The relief Grandma felt was such a surprise that she was unable to speak but it made little difference as those two hungry boys were already greedily eyeing the meat and sniffing its delicious aroma.

After a minute or so Grandma felt courageous enough to ask a question, "What have you boys been doing?"

Tommy replied, "We love those Writers Workshop stories you read to us, Grandma, so we are writing a story to read to you."

"Yes," said Jimmy, "It's about the barbecue we had yesterday. But we had a problem working out where to put the commas in a tricky bit of the story. Maybe you can check that we have put them in the right places."

"What's the tricky bit, Jimmy?" asked Grandma.

"Tommy said, 'Let's eat, Grandma.' and I said 'Yes, I'm really, really hungry. Let's eat, Grandma, right now.'"

"It's sounds correct, but let me see what you have written down."

Grandma read the text and then said, "You got the commas exactly right in both those sentences. Would you please read the next sentence to me?"

Tommy took the sheet and read, "'Grandma said, 'I want to eat, too, boys.'"

"Ah," said Grandma, "there you've made a big mistake. What I said doesn't have any commas. Read it again, Tommy, but without the commas."

Tommy read, "'Grandma said, 'I want to eat too boys.'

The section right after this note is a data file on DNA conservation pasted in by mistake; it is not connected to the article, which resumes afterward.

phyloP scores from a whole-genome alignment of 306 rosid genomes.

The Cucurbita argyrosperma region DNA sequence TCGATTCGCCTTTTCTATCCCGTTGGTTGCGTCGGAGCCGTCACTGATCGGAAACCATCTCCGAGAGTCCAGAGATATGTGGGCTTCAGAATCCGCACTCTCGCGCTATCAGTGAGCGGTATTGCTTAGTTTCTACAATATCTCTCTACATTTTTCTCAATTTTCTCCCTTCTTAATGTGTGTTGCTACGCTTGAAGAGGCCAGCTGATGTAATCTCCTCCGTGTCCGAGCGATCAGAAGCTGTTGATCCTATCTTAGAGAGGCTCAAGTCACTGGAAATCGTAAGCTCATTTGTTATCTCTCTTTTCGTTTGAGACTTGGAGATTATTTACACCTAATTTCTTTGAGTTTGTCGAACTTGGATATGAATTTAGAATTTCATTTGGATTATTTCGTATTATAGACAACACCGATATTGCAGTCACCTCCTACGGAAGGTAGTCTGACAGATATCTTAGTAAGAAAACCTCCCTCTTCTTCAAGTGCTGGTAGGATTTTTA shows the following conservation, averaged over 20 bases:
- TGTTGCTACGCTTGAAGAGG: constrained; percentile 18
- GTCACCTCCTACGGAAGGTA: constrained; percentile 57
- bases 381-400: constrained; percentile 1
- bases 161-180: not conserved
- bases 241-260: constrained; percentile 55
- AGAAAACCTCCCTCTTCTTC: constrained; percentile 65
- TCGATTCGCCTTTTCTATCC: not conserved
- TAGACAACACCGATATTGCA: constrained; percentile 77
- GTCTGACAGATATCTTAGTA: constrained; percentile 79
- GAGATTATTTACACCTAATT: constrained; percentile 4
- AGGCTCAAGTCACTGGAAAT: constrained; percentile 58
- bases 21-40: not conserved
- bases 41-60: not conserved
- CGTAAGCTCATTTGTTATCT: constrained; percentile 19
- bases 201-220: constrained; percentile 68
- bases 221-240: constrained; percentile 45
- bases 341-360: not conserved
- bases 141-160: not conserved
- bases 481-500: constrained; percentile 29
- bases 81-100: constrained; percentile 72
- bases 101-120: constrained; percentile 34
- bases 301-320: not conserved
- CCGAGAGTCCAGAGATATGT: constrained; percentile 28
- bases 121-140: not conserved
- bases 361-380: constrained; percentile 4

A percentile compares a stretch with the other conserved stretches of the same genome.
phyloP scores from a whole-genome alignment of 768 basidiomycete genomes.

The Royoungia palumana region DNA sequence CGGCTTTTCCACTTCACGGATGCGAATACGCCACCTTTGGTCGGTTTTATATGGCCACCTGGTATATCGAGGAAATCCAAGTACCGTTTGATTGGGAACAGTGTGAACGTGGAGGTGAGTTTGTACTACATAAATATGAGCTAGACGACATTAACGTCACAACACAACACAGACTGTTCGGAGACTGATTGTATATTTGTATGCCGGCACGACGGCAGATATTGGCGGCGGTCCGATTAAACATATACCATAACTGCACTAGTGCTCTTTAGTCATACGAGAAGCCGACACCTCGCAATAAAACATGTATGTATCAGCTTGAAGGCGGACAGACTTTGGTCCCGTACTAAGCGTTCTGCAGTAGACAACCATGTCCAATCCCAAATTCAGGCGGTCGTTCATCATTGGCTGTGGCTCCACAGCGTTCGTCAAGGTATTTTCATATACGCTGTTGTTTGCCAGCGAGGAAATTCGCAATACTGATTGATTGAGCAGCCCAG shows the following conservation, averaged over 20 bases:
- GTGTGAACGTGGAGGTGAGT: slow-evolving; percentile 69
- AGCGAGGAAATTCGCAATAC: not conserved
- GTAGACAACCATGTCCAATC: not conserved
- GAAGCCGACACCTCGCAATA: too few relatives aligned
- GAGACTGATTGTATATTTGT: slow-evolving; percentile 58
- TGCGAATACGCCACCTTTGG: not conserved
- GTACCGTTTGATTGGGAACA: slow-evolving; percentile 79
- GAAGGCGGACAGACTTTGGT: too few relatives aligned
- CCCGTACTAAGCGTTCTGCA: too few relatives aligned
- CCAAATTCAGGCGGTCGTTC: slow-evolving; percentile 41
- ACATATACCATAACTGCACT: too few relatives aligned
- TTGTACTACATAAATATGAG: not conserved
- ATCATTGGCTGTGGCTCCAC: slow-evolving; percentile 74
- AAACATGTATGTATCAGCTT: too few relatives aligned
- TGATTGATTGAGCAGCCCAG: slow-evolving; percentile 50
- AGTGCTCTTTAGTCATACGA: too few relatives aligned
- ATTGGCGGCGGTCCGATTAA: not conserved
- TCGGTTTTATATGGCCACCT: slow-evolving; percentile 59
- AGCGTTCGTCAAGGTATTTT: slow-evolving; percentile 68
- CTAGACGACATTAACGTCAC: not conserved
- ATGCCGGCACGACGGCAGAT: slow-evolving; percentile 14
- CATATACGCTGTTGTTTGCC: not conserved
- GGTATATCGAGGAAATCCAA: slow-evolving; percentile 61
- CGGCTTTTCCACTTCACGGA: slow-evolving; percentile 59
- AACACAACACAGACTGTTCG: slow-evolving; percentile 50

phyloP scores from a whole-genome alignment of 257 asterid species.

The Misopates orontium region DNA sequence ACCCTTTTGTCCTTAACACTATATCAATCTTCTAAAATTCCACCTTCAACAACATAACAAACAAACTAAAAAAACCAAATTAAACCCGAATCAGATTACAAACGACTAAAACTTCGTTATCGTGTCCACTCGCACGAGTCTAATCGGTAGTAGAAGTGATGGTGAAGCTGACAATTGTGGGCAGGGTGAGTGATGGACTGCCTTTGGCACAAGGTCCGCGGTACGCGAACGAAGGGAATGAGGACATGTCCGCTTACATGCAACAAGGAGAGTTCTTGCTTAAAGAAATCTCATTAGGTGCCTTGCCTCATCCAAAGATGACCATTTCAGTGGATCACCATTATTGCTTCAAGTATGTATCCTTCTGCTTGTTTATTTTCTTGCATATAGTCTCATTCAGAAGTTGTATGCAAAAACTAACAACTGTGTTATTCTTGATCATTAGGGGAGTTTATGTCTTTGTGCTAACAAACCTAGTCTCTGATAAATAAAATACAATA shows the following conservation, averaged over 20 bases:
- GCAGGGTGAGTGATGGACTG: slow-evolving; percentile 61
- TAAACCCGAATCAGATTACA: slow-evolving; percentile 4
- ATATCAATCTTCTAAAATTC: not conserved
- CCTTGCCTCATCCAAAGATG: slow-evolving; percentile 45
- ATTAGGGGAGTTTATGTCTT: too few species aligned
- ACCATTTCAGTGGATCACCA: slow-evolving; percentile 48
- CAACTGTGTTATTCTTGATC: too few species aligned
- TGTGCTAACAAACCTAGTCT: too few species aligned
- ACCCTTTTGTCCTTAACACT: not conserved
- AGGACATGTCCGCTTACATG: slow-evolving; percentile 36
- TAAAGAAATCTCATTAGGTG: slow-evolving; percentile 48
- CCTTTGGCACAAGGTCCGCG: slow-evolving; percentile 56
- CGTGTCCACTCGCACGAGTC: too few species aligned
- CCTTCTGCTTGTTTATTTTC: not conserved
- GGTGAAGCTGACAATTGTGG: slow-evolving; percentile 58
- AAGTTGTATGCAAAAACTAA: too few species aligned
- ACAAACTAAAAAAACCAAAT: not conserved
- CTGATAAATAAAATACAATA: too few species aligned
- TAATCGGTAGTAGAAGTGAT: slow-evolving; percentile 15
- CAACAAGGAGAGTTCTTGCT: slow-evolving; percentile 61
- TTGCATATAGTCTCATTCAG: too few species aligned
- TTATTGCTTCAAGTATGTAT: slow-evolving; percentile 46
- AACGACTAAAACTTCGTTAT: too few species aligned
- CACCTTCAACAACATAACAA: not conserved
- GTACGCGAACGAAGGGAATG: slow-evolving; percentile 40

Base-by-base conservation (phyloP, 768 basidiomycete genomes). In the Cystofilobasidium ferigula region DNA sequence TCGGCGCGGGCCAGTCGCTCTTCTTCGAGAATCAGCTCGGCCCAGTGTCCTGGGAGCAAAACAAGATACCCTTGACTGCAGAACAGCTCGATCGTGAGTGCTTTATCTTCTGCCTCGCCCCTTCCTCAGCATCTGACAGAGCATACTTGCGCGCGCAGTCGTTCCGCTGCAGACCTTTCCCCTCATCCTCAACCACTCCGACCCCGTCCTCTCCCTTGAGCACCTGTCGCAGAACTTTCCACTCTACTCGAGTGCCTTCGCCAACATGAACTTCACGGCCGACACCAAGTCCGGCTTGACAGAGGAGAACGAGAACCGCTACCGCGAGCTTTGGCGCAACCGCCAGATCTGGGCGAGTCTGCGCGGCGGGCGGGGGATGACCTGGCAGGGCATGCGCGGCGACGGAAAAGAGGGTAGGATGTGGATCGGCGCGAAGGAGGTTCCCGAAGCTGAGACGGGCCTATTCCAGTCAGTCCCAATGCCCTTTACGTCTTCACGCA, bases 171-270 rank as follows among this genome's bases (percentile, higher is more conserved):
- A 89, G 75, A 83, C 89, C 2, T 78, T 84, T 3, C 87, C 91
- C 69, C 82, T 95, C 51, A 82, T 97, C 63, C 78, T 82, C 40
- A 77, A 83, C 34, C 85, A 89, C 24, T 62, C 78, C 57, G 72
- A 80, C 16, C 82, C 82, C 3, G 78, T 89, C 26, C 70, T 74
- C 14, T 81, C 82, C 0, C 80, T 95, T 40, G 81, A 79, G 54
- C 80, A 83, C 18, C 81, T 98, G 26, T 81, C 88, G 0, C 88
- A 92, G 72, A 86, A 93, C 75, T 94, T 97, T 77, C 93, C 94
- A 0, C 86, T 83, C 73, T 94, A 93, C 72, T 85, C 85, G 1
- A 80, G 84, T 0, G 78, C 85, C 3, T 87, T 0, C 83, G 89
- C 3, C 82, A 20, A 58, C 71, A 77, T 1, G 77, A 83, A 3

Tommy and Jimmy collided at the kitchen door in their haste to escape, but at least they had learned something from Grandma's punctuation lesson. Grandma's pleading, however, for them to "Come back and have your breakfast!" had no effect whatsoever.

The tap kept on dripping.

He gripped the handle with both hands and wrenched clockwise.

The tap kept on dripping.

Perlonk, perlonk, perlonk, every 2.35 seconds, into the laundry's stainless steel trough the tap kept on dripping.

It annoyed him, so he put a dishcloth in the trough to dampen the noise.

The cloth got dampened too.

It annoyed him, but he had no knowledge on how taps worked and no tools to fix it even if he had.

A plumber would cost a lot of money for probably a few minute's work.

That annoyed him.

He went to the library and found a home handyman book that showed how a tap worked and how to fix problems.

He took it home and made notes.

The tap kept on dripping.

He went to the hardware shop with a shopping list and looked for the plumbing section.